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ask for help

Struggling with your mental health, but don't know where to turn? This can help

Mental Health Reform says people are unsure of where to go next when they or a loved one first start to experience a mental health difficulty.

A NEW WEBSITE launched recently aims to be people’s one stop shop to get help when they are struggling with mental health issues.

Mental Health Reform launched, a new website which serves as a guide to the services and supports offered by Mental Health Reform’s 45 member organisations.

Feedback has shown that people who are in crisis or feel they need to talk simply do not know what supports are available to them.

The aim of the new website is to be a quick way for people seeking information about where they can get help.

Where can I get help? 

“We hear at many of our public meetings that people are unsure of where to go next when they or a loved one first start to experience a mental health difficulty. We also hear that GPs sometimes don’t know about the range of voluntary sector supports and services that are out there. This website is an attempt to bring that wealth of information together,” said a spokesperson for the group.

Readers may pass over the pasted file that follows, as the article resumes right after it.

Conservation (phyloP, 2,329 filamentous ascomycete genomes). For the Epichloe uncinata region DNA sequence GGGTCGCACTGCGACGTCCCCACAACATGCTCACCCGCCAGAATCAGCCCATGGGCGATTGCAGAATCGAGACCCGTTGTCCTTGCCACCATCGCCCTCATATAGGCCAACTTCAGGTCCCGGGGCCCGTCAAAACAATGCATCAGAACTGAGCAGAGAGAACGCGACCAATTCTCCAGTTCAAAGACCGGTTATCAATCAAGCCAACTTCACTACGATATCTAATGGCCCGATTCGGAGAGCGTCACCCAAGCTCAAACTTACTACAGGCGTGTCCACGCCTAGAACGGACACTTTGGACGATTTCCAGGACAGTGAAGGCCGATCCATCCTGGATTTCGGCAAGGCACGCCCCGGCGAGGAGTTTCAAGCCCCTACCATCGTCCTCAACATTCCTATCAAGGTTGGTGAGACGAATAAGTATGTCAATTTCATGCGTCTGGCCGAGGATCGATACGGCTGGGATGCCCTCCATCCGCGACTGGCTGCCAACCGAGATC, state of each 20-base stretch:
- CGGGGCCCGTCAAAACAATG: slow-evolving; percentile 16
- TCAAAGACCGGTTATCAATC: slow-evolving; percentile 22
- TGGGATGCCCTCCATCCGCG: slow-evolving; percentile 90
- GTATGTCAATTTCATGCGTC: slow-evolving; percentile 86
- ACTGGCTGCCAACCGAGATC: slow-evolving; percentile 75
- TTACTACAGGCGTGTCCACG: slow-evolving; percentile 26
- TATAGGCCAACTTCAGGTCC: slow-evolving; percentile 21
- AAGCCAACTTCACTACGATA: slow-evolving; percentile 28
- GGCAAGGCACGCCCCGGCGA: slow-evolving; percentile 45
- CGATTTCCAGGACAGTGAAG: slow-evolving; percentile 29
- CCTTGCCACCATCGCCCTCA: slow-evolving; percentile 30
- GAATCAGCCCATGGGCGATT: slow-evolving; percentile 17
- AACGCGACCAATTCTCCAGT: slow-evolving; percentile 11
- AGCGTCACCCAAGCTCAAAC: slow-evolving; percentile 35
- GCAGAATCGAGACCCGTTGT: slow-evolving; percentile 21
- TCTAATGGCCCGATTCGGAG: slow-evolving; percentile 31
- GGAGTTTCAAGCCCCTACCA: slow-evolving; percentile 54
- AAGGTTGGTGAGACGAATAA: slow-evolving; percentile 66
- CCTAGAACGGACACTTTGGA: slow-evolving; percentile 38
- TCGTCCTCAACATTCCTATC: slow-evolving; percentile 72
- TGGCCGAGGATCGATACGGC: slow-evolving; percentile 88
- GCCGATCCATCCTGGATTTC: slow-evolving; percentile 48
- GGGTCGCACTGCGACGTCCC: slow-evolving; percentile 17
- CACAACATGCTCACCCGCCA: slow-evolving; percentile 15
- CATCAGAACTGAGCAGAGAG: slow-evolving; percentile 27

The Sea Change research from 2012 shows welcome results that there has been an increase in awareness of mental health issues, but more people are presenting with mental health problems.

The research also finds that while more people are more willing to seek professional help, there is a greater reluctance to be open and disclose information about a mental health problem in personal and professional relationships.

While there is more awareness that mental health problems exist, people are still wary of telling anyone.

Taking the first step to ask for help can be the most difficult thing to do, said Mental Health Reform, saying that this is why a website of this kind, that is accessible to all, is so important to point people in the right direction of where they can go and get help.

They added that more and more people see online mental health services as an option and is a good resource for people in finding out what supports are available.

To find out more about click here> 

Here is a list of other numbers that can help:


  • Console 1800 201 890 – (suicide prevention, self-harm, bereavement)

  • Aware 1890 303 302 (depression, anxiety)

  • Pieta House 01 601 0000 or email - (suicide, self-harm, bereavement)

  • Teen-Line Ireland 1800 833 634 (for ages 13 to 19)

  • Childline 1800 66 66 66 (for under 18s)

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